• In certain circumstances, the old C++03 trick of putting a space between closing '>' of nested templates is still necessary.



I'm not saying that GCC or Clang are perfect. And Sun Studio is at best a curiosity (Compiler-level C++14 syntax support, but still no working C++03-compliant standard library, for instance). They have huge flaws too. I'm just surprised to see that, after three major releases since I last left it, MSVC still has so many issues like these.

  • Fat Cerberus
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Re: TurboSphere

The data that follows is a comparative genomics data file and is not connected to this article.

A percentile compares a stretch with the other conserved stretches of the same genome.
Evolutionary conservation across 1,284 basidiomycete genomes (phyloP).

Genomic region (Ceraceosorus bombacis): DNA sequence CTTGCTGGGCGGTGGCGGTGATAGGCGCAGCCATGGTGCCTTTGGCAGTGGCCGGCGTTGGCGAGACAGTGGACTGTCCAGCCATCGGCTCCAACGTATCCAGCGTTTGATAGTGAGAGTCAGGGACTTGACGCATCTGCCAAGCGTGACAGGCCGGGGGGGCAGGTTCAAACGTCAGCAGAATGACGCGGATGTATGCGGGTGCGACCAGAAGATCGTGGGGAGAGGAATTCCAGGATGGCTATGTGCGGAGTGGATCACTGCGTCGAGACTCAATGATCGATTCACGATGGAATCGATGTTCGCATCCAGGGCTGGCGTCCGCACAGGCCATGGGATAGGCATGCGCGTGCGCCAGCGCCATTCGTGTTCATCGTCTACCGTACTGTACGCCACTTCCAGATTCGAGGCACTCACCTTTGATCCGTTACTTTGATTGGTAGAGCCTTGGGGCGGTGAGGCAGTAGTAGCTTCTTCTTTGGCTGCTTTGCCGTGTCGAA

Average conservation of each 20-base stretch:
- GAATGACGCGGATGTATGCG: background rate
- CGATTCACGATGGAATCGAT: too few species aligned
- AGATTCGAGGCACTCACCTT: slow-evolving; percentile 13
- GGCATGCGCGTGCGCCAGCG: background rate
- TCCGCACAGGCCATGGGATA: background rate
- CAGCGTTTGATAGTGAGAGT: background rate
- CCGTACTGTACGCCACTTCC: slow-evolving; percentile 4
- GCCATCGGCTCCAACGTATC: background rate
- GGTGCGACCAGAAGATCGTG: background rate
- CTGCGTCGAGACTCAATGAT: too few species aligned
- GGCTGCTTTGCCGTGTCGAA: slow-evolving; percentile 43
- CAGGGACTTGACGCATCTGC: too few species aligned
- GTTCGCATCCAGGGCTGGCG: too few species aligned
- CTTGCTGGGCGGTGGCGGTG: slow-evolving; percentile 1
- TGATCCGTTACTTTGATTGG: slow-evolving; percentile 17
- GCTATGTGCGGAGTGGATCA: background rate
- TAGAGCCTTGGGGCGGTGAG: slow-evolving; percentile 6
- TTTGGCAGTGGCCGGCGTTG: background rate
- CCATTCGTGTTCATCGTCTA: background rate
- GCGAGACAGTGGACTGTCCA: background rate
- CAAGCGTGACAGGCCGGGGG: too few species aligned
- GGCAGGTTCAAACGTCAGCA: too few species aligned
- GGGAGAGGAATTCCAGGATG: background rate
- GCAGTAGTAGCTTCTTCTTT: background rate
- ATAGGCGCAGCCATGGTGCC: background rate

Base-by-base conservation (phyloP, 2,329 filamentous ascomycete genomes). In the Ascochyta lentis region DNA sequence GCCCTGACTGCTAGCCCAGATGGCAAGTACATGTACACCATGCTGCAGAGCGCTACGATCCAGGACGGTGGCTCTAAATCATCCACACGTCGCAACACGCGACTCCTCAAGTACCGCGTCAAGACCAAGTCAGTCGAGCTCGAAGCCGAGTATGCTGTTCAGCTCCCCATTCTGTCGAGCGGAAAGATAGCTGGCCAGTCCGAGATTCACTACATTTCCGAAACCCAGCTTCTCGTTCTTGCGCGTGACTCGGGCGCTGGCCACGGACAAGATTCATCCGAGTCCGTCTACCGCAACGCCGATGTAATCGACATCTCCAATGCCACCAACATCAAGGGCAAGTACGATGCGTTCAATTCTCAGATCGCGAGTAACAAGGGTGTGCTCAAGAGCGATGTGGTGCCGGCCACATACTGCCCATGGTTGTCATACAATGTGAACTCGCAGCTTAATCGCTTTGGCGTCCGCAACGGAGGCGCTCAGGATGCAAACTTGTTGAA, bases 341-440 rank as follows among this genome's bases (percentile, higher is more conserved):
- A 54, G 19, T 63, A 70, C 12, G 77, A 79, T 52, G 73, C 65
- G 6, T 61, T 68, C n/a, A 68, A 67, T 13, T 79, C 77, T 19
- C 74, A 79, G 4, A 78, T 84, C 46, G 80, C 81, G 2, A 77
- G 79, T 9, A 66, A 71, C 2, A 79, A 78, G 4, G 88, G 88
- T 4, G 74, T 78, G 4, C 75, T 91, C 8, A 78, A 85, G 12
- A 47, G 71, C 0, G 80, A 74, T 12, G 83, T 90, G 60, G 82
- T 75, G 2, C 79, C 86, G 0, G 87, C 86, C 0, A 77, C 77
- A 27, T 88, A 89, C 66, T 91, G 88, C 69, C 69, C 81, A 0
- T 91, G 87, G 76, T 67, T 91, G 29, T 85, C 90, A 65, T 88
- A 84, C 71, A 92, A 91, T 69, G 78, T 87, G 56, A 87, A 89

Reply #574
I guess I haven't had any real complaints because I use all C.  MSVC's C99 support is similarly abysmal, but at least there it has enough to get by for cross-platform work.  I'll take my sized ints and my C++ style comments and that's all I need... ;)

Honestly though, C++ is just a bloated mess of a language.  It's like if someone took C and then asked a Family Feud survey what features they would want to add to it, and then went and implemented every single one.  Even more so with the latest standards.  And that's just the language--let's not even get into the beast that is the C++ standard library.

C on the other hand gives you a primitive set of tools and doesn't hold your hand at all.  If you should happen to stab yourself with a screwdriver, that's on you.  It's still a better situation, in my opinion, than the huge box of Binford power tools C++ gives you.  MOORREEE POOWEEERRR! :P